For Tasmanians, even as late as the 1970s, having European ancestors who were “free settlers” was something to feel smug about, as opposed to being stained by those who were convicts. During the late eighteenth and early nineteenth centuries, the British sent more than 165,000 convicts to Tasmania. The first jail was built at Risdon Cove, but in 1804 the prisoners were moved to Sullivan’s Cove—soon to be called Hobart. The most hardened criminals were housed at Port Arthur.

In 1804, Lieutenant Governor David Collins stepped onto the shores of Hunter Island in a remote corner of Van Diemen’s Land, the original name for Tasmania. The Dutch explorer Abel Tasman was the first European to explore the island, and he named it after Anthony van Diemen, the governor-general of the Dutch East Indies. The name was changed to Tasmania in 1856. Collins’s arrival marked a new era of change with the settlement of Hobart. Soon Hunter Street was constructed on the old Hobart Town causeway, which once joined Hunter Island to the shores of Sullivan’s Cove. In 1820, a stone causeway wide enough to accommodate two carts passing each other was built over the original roadway, and the first warehouses were constructed to cater to the growing number of ships docking at the harbor. Photo: Front door of the hotel. Inside looking out.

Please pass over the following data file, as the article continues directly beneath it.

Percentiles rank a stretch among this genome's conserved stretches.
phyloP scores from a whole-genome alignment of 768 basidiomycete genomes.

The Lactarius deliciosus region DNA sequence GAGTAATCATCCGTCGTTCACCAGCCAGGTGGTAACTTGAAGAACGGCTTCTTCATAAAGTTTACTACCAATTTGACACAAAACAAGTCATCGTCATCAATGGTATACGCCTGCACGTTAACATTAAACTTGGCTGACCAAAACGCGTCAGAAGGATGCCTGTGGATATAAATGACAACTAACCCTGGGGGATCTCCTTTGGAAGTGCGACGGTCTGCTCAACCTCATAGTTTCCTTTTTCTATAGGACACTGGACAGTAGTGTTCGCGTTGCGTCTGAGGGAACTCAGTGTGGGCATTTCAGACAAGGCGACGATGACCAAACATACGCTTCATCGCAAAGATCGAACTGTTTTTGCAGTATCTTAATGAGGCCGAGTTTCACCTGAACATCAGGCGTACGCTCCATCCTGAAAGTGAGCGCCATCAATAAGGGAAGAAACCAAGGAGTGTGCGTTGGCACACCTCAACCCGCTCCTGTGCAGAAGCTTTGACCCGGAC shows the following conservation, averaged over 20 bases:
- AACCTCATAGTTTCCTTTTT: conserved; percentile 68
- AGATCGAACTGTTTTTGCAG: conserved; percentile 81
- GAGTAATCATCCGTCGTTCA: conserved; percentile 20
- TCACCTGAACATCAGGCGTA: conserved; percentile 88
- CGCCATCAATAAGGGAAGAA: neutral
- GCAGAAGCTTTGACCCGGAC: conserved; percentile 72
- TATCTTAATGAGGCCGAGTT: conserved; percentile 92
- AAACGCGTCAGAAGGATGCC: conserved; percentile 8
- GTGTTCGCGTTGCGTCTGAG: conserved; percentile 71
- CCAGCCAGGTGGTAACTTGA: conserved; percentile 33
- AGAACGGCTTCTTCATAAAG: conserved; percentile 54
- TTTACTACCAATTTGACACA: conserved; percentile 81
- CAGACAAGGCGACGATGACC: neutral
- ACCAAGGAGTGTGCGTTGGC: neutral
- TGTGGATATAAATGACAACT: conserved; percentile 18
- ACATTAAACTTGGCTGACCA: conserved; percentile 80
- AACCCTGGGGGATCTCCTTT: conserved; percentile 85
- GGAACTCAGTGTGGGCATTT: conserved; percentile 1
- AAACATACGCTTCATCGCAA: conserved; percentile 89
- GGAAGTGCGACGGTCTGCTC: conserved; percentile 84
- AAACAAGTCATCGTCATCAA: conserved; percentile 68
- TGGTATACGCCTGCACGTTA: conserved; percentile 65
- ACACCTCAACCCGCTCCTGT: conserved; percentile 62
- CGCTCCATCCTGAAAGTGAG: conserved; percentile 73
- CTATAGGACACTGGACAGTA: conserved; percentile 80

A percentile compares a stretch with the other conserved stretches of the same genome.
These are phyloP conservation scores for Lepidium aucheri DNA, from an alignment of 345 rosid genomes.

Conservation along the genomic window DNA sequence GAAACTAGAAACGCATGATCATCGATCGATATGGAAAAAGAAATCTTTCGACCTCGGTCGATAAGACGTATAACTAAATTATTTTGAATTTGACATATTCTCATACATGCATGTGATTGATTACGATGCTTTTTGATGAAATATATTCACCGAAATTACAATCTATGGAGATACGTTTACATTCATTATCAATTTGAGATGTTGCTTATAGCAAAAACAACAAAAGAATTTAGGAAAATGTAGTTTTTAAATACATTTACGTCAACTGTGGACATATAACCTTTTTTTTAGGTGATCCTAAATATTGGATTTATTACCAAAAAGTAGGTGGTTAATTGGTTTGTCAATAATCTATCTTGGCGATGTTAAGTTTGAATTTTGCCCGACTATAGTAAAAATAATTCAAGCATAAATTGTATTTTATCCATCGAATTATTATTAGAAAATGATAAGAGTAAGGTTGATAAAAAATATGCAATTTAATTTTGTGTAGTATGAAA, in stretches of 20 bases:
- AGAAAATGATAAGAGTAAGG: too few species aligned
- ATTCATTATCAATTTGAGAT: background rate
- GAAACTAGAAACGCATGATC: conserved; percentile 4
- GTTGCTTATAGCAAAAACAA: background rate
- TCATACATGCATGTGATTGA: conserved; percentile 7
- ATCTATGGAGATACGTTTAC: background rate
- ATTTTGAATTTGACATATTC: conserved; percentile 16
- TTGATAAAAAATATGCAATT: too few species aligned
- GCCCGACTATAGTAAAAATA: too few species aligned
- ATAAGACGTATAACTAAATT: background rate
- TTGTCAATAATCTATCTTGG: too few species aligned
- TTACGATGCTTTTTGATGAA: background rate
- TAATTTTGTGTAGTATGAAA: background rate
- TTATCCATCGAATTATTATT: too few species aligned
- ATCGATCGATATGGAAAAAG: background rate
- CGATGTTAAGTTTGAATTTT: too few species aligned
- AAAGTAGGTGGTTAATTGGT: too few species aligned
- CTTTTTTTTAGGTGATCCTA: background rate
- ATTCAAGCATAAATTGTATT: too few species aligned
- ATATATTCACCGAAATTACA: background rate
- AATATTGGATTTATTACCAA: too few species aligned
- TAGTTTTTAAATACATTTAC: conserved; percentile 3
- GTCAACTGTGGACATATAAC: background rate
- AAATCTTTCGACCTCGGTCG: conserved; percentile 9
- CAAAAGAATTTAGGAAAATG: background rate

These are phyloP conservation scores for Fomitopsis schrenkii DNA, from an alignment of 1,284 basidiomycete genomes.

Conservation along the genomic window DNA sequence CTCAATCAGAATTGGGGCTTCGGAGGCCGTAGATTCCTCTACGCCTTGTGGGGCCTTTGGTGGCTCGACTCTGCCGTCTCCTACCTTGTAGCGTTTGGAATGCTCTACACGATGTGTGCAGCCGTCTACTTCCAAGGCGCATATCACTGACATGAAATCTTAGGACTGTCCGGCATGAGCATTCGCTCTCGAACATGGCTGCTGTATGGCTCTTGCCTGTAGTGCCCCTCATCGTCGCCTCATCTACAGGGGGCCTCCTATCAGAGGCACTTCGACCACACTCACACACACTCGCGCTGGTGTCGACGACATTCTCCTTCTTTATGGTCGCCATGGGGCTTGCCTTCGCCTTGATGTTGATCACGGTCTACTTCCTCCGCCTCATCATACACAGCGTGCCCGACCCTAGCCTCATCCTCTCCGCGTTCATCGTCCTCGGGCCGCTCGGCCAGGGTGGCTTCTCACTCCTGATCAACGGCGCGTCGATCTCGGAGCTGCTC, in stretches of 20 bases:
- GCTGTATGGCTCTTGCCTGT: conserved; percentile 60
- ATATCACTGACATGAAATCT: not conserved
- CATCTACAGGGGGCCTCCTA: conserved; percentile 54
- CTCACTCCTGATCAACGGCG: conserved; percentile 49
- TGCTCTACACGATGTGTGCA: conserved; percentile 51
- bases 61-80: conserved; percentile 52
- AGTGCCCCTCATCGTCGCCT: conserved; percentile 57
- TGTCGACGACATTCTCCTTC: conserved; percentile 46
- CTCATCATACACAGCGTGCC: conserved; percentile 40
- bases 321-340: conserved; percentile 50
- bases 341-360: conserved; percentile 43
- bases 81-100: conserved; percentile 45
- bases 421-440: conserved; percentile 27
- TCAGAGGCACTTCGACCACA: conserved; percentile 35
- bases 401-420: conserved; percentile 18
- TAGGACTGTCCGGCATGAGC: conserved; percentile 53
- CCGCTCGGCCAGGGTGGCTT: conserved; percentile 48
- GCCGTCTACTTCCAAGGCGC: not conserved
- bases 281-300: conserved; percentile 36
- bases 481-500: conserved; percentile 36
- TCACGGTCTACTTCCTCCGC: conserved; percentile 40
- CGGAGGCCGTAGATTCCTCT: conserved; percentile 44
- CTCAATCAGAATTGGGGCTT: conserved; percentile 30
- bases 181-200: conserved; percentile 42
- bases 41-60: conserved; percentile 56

Factories, storehouses, and dwellings emerged, like nearby Wapping, the unofficial name for a closely settled working-class neighborhood alongside Hobart’s first wharf. Like its London namesake by the Thames, it was a low-lying, flood-prone district dominated by the nearby docks. Two streams emptied into the flat, marshy area including the town’s water supply and drainage system, the Hobart Town Rivulet. Over the next fifteen years, the settlement grew rapidly, fed by the thriving whaling and sealing industries, and a steady supply of convict labor.